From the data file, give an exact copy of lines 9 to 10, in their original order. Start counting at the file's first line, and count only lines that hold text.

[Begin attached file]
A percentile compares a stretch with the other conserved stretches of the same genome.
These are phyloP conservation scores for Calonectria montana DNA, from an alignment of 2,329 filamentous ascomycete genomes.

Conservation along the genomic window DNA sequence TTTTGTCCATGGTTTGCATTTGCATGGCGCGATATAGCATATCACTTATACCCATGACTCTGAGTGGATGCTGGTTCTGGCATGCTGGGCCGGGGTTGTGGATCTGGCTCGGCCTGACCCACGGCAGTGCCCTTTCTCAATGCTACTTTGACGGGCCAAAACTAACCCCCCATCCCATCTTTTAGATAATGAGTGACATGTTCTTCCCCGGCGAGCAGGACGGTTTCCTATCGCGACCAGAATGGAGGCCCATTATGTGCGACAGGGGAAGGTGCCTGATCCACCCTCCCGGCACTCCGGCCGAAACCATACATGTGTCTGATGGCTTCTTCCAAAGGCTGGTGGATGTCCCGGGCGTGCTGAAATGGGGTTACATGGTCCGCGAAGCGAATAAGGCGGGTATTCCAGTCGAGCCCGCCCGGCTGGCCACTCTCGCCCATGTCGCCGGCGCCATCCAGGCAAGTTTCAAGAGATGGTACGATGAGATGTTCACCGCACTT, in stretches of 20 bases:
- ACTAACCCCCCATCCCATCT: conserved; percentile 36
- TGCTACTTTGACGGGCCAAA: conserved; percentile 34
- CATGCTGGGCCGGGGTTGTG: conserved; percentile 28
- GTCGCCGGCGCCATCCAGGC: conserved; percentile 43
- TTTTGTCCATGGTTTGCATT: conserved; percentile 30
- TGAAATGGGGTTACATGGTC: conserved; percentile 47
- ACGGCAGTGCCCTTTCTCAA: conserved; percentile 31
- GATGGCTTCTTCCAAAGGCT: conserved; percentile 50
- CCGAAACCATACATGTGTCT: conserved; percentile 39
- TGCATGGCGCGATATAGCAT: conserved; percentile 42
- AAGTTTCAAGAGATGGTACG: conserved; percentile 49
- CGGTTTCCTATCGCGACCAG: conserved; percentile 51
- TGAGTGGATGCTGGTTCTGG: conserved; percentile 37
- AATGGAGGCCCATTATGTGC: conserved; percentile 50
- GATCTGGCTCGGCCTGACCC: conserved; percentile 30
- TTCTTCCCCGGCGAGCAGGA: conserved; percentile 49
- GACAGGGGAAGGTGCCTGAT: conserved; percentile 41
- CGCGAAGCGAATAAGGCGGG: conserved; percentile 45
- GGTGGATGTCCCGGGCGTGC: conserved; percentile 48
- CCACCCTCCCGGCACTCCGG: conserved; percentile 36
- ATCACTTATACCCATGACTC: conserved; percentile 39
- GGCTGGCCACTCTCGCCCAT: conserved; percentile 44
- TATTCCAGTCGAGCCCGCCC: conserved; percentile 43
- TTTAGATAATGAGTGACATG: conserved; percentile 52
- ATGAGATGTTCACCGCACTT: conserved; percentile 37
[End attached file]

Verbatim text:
- TGAAATGGGGTTACATGGTC: conserved; percentile 47
- ACGGCAGTGCCCTTTCTCAA: conserved; percentile 31